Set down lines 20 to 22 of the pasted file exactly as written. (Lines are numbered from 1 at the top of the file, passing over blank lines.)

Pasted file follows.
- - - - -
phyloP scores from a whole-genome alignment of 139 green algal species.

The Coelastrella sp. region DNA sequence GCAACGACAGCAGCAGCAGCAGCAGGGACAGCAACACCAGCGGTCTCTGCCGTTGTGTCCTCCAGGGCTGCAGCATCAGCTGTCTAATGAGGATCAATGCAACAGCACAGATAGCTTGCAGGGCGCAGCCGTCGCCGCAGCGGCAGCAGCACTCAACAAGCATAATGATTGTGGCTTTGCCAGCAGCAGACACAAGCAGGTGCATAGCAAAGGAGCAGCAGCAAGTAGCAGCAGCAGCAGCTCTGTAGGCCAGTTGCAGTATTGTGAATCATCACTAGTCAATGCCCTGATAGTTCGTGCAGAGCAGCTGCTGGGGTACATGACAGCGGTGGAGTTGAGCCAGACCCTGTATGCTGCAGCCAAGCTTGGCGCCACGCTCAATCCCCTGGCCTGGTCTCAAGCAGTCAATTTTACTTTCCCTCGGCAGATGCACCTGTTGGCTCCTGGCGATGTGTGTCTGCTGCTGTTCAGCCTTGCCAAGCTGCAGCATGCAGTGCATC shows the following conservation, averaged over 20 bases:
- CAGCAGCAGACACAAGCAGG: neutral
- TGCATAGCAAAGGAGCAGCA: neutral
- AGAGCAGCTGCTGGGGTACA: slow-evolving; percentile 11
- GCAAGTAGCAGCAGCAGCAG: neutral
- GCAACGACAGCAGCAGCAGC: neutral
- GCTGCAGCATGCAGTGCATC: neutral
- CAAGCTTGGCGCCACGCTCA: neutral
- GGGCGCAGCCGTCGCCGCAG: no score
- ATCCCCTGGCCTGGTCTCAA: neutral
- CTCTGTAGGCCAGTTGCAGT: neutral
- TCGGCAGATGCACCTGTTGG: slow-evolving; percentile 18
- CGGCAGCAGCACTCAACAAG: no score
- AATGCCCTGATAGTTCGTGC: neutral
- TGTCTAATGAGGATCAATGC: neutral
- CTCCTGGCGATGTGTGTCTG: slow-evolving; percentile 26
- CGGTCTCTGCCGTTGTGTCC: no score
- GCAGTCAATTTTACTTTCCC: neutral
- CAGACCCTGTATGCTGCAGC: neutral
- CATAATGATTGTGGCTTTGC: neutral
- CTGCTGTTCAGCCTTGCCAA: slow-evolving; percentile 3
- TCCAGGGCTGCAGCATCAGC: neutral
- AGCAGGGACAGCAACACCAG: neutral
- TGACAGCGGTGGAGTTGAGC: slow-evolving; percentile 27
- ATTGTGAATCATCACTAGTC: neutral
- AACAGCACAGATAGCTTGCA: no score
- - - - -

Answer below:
- CAGACCCTGTATGCTGCAGC: neutral
- CATAATGATTGTGGCTTTGC: neutral
- CTGCTGTTCAGCCTTGCCAA: slow-evolving; percentile 3